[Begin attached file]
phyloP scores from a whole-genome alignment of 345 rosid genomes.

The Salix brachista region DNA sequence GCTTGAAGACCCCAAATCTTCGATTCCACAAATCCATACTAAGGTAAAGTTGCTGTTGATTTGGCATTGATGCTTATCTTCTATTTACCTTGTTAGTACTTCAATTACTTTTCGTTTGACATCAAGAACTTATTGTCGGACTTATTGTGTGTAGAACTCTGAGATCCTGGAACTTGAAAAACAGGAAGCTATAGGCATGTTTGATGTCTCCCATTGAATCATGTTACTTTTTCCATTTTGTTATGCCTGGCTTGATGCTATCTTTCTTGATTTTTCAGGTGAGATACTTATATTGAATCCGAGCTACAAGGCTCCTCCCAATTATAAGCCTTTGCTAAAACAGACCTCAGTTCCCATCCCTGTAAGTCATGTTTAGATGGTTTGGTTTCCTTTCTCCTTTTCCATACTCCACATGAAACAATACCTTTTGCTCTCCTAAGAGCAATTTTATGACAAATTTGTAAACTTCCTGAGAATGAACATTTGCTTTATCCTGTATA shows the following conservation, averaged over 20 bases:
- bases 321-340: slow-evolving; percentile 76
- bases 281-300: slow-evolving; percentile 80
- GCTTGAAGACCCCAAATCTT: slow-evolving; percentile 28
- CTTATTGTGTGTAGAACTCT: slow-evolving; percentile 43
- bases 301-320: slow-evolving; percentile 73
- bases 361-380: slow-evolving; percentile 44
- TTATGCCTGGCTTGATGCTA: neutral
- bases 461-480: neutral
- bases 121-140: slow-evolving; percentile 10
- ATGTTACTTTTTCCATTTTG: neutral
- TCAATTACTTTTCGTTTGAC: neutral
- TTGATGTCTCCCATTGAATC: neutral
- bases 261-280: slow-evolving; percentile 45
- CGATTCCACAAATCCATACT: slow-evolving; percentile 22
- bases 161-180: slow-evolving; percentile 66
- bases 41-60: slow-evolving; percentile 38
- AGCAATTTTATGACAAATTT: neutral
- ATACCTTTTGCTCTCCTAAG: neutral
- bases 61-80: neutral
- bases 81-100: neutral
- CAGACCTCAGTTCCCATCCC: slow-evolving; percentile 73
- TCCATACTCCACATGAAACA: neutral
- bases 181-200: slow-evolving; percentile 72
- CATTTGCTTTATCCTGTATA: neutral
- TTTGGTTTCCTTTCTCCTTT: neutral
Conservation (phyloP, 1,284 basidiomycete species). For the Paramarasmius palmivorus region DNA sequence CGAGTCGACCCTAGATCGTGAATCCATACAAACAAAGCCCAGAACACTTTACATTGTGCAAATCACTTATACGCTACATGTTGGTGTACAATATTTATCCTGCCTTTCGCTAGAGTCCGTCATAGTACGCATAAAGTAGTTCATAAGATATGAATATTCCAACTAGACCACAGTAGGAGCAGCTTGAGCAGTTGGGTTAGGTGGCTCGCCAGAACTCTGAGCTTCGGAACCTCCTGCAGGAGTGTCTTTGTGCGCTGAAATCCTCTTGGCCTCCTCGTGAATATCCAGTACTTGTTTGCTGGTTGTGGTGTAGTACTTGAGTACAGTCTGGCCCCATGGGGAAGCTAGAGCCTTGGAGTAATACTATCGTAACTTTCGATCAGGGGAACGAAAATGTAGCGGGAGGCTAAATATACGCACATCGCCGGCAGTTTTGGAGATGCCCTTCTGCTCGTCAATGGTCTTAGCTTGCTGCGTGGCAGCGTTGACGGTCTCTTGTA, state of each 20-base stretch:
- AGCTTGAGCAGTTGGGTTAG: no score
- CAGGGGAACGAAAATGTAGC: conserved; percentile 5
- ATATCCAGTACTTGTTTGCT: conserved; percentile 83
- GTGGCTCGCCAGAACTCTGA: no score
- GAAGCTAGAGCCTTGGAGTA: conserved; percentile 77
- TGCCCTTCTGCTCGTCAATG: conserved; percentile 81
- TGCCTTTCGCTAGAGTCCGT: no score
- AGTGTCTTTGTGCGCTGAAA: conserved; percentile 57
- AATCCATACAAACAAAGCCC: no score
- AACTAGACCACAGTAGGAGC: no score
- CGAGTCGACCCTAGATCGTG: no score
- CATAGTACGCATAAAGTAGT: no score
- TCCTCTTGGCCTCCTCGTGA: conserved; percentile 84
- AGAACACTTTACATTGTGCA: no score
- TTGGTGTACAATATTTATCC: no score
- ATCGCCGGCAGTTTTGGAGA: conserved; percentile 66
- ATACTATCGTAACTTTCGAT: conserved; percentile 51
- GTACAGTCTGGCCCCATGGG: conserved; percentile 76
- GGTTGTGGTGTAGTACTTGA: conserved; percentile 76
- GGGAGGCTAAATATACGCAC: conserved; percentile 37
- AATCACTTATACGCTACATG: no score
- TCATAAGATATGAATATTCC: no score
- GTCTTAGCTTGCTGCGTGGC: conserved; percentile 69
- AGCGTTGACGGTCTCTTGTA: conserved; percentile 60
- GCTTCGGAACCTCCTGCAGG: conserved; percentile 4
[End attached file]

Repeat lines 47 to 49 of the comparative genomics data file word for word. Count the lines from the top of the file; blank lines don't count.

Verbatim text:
- GGTTGTGGTGTAGTACTTGA: conserved; percentile 76
- GGGAGGCTAAATATACGCAC: conserved; percentile 37
- AATCACTTATACGCTACATG: no score